12. Many years ago when visiting a nursing home, I met man who at the age of 101 was writing his first book. I met him again two years later and he was working on his second book. Like this nursing home patient, Huston Smith wrote this book shortly before turning ninety while living in an assisted living facility. He wrote this autobiograpy after a lifetime of studying, participating in and writing about the religions of the world. This is his fifteen book. If you are looking for a memoir of his spi [...]

    13. This book was Terribly Wonderful!I say terribly wonderful because my heart breaks as he related his wife's upbringing and the deaths of one daughter and a grand-daughter. Yet it's also terrible because it is forcing me to re-examine what Christianity really means for the 1 Millioneth time in my life.Thst is both terrible and wonderful. The reason unlike many of Smith's books that I would not give it 5 stars is that I wanted more discussion of the people that he met.I also would have liked to hea [...]

    14. I ran across this autobiography and was intrigued. Huston Smith had a most unusual life, born in the 1920's in China, the son of Christian missionaries, sent to America to live with grandparents and study at a conservative Christian college, transferring to the University of Chicago, and later to Berkeley and learning all that rational humanism had to teach from professors like Henry Weiman, a self described socialist and naturalistic theist (whose daughter he married) and meditating at a desert [...]

    15. I adored Huston Smith before I finished the first chapter of "The World's Religions," which I read for my Comparative Religion class. Smith is a sort of hierophant, revealing the invisible beauties embraced by each of the world's religions. His focus is on the positive, essentially showing why the adherents of a religion adhere to it, the experiences provided by it. I knew I wanted to know more about Smith's life just from "The World's Religions." He grew up as a missionary's child in China, spe [...]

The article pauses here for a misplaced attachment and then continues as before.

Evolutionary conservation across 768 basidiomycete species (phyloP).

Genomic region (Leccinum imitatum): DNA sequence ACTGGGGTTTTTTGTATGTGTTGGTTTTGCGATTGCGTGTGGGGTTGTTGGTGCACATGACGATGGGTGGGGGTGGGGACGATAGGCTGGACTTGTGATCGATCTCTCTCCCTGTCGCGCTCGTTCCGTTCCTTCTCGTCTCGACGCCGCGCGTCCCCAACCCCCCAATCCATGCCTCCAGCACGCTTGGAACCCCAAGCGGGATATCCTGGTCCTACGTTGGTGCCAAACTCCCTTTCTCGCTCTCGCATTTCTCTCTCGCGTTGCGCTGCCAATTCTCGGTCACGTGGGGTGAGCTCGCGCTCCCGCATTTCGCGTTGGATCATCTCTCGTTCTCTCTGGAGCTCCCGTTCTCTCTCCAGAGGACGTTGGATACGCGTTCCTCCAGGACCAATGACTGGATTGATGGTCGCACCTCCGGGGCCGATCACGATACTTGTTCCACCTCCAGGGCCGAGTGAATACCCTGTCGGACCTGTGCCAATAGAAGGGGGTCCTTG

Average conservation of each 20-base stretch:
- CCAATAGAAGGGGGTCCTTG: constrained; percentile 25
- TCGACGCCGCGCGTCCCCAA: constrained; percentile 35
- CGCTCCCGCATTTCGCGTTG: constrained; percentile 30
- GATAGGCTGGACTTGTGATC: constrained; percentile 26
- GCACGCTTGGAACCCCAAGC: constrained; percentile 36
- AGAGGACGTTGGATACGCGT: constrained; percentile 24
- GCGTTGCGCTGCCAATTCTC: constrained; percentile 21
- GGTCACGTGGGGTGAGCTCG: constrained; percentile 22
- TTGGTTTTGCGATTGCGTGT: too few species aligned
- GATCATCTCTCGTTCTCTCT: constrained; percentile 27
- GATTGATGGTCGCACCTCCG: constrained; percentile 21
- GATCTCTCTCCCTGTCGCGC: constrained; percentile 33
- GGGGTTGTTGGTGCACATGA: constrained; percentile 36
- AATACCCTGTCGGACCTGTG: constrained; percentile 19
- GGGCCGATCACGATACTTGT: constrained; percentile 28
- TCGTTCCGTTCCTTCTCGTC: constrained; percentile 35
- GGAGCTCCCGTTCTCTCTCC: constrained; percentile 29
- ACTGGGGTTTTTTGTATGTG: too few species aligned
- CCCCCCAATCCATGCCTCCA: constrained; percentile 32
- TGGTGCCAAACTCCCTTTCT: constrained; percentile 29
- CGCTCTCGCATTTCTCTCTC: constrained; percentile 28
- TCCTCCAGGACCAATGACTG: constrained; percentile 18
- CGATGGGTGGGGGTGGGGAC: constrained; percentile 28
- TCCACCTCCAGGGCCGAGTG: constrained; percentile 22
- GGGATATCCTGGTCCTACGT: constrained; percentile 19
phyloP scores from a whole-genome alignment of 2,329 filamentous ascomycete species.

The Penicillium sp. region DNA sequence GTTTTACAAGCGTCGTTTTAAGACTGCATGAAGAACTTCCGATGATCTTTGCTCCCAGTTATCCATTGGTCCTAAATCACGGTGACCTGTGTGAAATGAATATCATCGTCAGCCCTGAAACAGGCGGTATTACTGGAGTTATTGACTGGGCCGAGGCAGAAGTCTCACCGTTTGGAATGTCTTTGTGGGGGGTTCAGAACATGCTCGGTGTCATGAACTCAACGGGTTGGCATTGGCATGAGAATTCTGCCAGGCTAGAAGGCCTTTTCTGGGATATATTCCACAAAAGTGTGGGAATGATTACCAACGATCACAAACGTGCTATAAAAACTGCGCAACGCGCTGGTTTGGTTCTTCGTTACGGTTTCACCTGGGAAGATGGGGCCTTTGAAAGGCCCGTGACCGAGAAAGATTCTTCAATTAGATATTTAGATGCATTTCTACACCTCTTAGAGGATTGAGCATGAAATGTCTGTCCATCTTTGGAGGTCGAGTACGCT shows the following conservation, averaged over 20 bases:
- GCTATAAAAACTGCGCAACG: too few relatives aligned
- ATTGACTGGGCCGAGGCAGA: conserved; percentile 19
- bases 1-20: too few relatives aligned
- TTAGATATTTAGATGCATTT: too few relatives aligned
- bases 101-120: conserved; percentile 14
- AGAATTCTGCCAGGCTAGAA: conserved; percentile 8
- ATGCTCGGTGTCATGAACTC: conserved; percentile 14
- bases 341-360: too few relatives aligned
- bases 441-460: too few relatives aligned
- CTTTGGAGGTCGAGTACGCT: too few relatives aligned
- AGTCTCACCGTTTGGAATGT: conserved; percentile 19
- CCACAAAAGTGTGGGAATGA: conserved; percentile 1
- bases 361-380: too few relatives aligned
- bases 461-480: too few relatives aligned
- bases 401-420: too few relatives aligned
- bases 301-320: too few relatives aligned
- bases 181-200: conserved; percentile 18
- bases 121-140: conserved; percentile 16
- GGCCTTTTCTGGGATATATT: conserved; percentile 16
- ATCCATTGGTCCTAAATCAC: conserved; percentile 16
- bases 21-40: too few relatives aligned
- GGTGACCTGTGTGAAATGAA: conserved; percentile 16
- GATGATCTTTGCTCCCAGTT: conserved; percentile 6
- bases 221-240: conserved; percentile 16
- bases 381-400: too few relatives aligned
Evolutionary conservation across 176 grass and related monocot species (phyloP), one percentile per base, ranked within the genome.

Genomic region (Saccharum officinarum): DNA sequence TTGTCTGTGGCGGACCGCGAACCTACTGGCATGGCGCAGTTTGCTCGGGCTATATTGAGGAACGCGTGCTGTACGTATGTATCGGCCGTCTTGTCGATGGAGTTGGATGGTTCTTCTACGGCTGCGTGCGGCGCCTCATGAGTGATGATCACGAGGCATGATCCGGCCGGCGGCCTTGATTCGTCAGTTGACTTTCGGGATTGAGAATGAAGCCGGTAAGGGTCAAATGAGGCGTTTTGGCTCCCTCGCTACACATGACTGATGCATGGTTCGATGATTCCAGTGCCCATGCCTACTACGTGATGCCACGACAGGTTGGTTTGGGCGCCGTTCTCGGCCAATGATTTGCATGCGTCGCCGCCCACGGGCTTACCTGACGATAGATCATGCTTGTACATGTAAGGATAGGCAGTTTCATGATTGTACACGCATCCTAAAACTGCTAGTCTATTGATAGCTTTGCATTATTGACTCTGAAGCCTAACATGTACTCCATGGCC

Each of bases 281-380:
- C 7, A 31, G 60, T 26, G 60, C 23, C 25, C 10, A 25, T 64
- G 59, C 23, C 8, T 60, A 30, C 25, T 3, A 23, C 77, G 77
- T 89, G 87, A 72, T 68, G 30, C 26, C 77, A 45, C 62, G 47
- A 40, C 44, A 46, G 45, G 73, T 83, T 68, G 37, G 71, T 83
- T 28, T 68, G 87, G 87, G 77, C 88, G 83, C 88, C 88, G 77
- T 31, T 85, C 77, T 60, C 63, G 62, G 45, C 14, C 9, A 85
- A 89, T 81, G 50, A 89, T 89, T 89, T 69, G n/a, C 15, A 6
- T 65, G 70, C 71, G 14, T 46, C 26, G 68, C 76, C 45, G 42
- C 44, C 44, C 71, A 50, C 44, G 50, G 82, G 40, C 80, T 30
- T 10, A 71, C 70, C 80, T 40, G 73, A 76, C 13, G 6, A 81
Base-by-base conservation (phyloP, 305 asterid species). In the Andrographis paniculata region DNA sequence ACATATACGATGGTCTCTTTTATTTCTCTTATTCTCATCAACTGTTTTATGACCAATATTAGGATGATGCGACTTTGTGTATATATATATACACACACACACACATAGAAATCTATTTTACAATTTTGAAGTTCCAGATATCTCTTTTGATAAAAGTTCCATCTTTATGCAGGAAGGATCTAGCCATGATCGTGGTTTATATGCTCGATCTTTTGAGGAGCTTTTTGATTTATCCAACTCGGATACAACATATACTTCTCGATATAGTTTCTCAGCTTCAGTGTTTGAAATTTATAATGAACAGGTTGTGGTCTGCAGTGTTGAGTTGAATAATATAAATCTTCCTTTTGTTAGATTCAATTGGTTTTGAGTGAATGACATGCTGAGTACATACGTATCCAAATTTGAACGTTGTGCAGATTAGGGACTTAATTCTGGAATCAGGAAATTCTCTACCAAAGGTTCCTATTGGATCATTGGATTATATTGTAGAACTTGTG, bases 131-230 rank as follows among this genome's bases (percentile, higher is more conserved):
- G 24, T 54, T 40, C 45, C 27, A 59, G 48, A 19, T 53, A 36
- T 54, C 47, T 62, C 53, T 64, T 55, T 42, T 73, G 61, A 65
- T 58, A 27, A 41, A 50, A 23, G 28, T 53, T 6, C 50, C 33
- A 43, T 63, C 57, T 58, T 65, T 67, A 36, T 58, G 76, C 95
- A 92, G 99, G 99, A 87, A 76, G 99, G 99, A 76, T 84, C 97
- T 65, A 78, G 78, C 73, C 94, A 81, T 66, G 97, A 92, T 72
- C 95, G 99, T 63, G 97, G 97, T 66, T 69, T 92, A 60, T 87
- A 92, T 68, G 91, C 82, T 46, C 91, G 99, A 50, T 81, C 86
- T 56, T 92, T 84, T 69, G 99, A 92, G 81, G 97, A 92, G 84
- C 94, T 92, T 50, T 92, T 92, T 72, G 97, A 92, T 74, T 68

16. Huston Smith wrote The World's Religions which sold 2 1/2 million copies & was the subject of a 5 part special on PBS wherein Bill Moyers interviewed him about the world's religions. He is now 90 and this is his new autobiography. For someone whose spent his life pondering the depths of Islam, Hinduism, and other religions, this book is surprisingly conversational in tone. It feels very much like you're just sitting down listening to someone tell stories about their life. I had never heard o [...]

    17. "In the Scarlet Letter Hawthorne cautions us to show the world, if not our worst, at least that by which our worst can be inferred.""In Buddhism monks daily recite the Five remembrances, which are: I will lose my youth, my health, my dear ones and everything I hold dear, and finally lose life itself, by the very nature of my being human. These are bitter reminders that the only thing that continues is the consequences of our action. The fact that all the things we hold dear and love are transien [...]

    18. Huston Smith doesn’t know it, but he’s been my mentor for the past decade and a half – ever since I took a job as religion reporter at a local newspaper. The religion beat has a steep learning curve, I quickly discovered, and Smith’s authoritative book "The World’s Religions" became my bible. It has remained so all these years.Studying it, I often find myself trying to read between the lines – who is this man who speaks so fluently of Islam and Judaism, Hinduism and Taoism? What did [...]

    19. I was about to give this book five stars, but then realized that I am probably not going to read it again, and I think the "amazing" should be reserved for those. But the life of which it tells is absolutely amazing, at least for those of us who appreciate a rich inner life at least as much as an eventful outward life. In the case of Huston Smith, both are true. He was present at pivotal moments, met and got to know influential people, and had the ability to make use of all this. Regardless of w [...]

    20. What a life!Huston Smith grew up a child of missionaries to China, went on to discover the value and beauty of other religions, beginning in college. This is a guy who basically put himself in good places and then said yes to the opportunities he found around him. It put him in the most interesting places to see history being made and describe it back to people wanting to know what was going on around the world. He never criticizes anybody (except a little jab at Alan Watts for being the meditat [...]